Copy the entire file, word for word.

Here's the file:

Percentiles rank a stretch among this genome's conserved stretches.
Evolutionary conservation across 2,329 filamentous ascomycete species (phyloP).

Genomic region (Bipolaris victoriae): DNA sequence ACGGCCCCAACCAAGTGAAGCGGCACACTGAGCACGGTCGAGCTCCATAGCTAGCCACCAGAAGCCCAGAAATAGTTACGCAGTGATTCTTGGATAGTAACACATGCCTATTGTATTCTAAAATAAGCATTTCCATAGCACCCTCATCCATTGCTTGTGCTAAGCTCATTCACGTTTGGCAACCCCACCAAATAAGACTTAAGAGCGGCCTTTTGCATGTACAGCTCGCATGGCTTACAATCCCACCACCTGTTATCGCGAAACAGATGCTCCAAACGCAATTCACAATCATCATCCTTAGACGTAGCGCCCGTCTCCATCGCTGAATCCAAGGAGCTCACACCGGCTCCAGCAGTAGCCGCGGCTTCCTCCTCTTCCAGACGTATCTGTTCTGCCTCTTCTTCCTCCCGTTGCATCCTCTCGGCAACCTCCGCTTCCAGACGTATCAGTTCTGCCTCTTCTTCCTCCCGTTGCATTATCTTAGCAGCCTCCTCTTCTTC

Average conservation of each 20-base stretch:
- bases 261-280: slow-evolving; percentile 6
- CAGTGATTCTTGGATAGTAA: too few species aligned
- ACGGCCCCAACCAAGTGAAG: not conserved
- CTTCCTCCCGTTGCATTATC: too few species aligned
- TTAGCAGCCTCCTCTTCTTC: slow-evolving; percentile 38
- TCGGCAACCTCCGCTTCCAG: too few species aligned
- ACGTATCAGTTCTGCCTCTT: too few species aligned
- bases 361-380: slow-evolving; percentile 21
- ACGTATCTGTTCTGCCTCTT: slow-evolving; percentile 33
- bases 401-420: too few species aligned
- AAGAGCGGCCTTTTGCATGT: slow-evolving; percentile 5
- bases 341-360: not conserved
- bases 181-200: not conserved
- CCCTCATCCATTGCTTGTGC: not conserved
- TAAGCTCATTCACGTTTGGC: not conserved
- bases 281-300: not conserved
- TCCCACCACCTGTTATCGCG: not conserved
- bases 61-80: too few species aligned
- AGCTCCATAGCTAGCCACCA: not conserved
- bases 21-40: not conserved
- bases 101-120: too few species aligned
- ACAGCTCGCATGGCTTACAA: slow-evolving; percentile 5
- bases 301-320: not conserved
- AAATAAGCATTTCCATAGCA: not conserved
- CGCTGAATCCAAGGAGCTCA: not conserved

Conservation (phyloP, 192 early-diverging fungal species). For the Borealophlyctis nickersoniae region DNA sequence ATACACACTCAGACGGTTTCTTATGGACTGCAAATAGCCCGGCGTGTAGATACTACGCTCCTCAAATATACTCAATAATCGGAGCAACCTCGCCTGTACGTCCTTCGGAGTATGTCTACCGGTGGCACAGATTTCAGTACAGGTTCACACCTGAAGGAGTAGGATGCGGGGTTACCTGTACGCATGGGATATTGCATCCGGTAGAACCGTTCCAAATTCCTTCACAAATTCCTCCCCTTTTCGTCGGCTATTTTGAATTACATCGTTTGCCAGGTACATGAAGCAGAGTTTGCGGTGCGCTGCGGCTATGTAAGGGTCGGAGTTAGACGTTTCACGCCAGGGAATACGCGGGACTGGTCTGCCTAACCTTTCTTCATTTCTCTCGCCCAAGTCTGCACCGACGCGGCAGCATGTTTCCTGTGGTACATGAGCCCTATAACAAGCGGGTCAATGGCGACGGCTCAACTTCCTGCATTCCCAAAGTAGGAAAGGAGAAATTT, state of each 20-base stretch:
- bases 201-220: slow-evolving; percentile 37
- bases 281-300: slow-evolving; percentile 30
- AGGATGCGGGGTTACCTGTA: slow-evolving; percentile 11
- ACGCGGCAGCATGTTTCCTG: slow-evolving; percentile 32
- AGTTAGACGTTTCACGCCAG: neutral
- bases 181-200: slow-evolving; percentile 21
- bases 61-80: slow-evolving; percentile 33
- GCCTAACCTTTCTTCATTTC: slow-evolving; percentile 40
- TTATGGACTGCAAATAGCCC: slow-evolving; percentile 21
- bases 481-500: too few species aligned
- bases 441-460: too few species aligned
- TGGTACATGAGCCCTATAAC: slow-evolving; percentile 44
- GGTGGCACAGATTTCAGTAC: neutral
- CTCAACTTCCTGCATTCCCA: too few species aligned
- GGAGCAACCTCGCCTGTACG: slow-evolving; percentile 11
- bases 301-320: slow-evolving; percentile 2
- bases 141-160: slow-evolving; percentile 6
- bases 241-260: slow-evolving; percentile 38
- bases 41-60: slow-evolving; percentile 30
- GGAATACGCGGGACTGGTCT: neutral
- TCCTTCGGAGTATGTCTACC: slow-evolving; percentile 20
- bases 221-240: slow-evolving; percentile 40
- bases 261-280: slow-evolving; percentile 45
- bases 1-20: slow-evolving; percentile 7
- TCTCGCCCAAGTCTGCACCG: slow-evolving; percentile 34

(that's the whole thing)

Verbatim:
Percentiles rank a stretch among this genome's conserved stretches.
Evolutionary conservation across 2,329 filamentous ascomycete species (phyloP).

Genomic region (Bipolaris victoriae): DNA sequence ACGGCCCCAACCAAGTGAAGCGGCACACTGAGCACGGTCGAGCTCCATAGCTAGCCACCAGAAGCCCAGAAATAGTTACGCAGTGATTCTTGGATAGTAACACATGCCTATTGTATTCTAAAATAAGCATTTCCATAGCACCCTCATCCATTGCTTGTGCTAAGCTCATTCACGTTTGGCAACCCCACCAAATAAGACTTAAGAGCGGCCTTTTGCATGTACAGCTCGCATGGCTTACAATCCCACCACCTGTTATCGCGAAACAGATGCTCCAAACGCAATTCACAATCATCATCCTTAGACGTAGCGCCCGTCTCCATCGCTGAATCCAAGGAGCTCACACCGGCTCCAGCAGTAGCCGCGGCTTCCTCCTCTTCCAGACGTATCTGTTCTGCCTCTTCTTCCTCCCGTTGCATCCTCTCGGCAACCTCCGCTTCCAGACGTATCAGTTCTGCCTCTTCTTCCTCCCGTTGCATTATCTTAGCAGCCTCCTCTTCTTC

Average conservation of each 20-base stretch:
- bases 261-280: slow-evolving; percentile 6
- CAGTGATTCTTGGATAGTAA: too few species aligned
- ACGGCCCCAACCAAGTGAAG: not conserved
- CTTCCTCCCGTTGCATTATC: too few species aligned
- TTAGCAGCCTCCTCTTCTTC: slow-evolving; percentile 38
- TCGGCAACCTCCGCTTCCAG: too few species aligned
- ACGTATCAGTTCTGCCTCTT: too few species aligned
- bases 361-380: slow-evolving; percentile 21
- ACGTATCTGTTCTGCCTCTT: slow-evolving; percentile 33
- bases 401-420: too few species aligned
- AAGAGCGGCCTTTTGCATGT: slow-evolving; percentile 5
- bases 341-360: not conserved
- bases 181-200: not conserved
- CCCTCATCCATTGCTTGTGC: not conserved
- TAAGCTCATTCACGTTTGGC: not conserved
- bases 281-300: not conserved
- TCCCACCACCTGTTATCGCG: not conserved
- bases 61-80: too few species aligned
- AGCTCCATAGCTAGCCACCA: not conserved
- bases 21-40: not conserved
- bases 101-120: too few species aligned
- ACAGCTCGCATGGCTTACAA: slow-evolving; percentile 5
- bases 301-320: not conserved
- AAATAAGCATTTCCATAGCA: not conserved
- CGCTGAATCCAAGGAGCTCA: not conserved

Conservation (phyloP, 192 early-diverging fungal species). For the Borealophlyctis nickersoniae region DNA sequence ATACACACTCAGACGGTTTCTTATGGACTGCAAATAGCCCGGCGTGTAGATACTACGCTCCTCAAATATACTCAATAATCGGAGCAACCTCGCCTGTACGTCCTTCGGAGTATGTCTACCGGTGGCACAGATTTCAGTACAGGTTCACACCTGAAGGAGTAGGATGCGGGGTTACCTGTACGCATGGGATATTGCATCCGGTAGAACCGTTCCAAATTCCTTCACAAATTCCTCCCCTTTTCGTCGGCTATTTTGAATTACATCGTTTGCCAGGTACATGAAGCAGAGTTTGCGGTGCGCTGCGGCTATGTAAGGGTCGGAGTTAGACGTTTCACGCCAGGGAATACGCGGGACTGGTCTGCCTAACCTTTCTTCATTTCTCTCGCCCAAGTCTGCACCGACGCGGCAGCATGTTTCCTGTGGTACATGAGCCCTATAACAAGCGGGTCAATGGCGACGGCTCAACTTCCTGCATTCCCAAAGTAGGAAAGGAGAAATTT, state of each 20-base stretch:
- bases 201-220: slow-evolving; percentile 37
- bases 281-300: slow-evolving; percentile 30
- AGGATGCGGGGTTACCTGTA: slow-evolving; percentile 11
- ACGCGGCAGCATGTTTCCTG: slow-evolving; percentile 32
- AGTTAGACGTTTCACGCCAG: neutral
- bases 181-200: slow-evolving; percentile 21
- bases 61-80: slow-evolving; percentile 33
- GCCTAACCTTTCTTCATTTC: slow-evolving; percentile 40
- TTATGGACTGCAAATAGCCC: slow-evolving; percentile 21
- bases 481-500: too few species aligned
- bases 441-460: too few species aligned
- TGGTACATGAGCCCTATAAC: slow-evolving; percentile 44
- GGTGGCACAGATTTCAGTAC: neutral
- CTCAACTTCCTGCATTCCCA: too few species aligned
- GGAGCAACCTCGCCTGTACG: slow-evolving; percentile 11
- bases 301-320: slow-evolving; percentile 2
- bases 141-160: slow-evolving; percentile 6
- bases 241-260: slow-evolving; percentile 38
- bases 41-60: slow-evolving; percentile 30
- GGAATACGCGGGACTGGTCT: neutral
- TCCTTCGGAGTATGTCTACC: slow-evolving; percentile 20
- bases 221-240: slow-evolving; percentile 40
- bases 261-280: slow-evolving; percentile 45
- bases 1-20: slow-evolving; percentile 7
- TCTCGCCCAAGTCTGCACCG: slow-evolving; percentile 34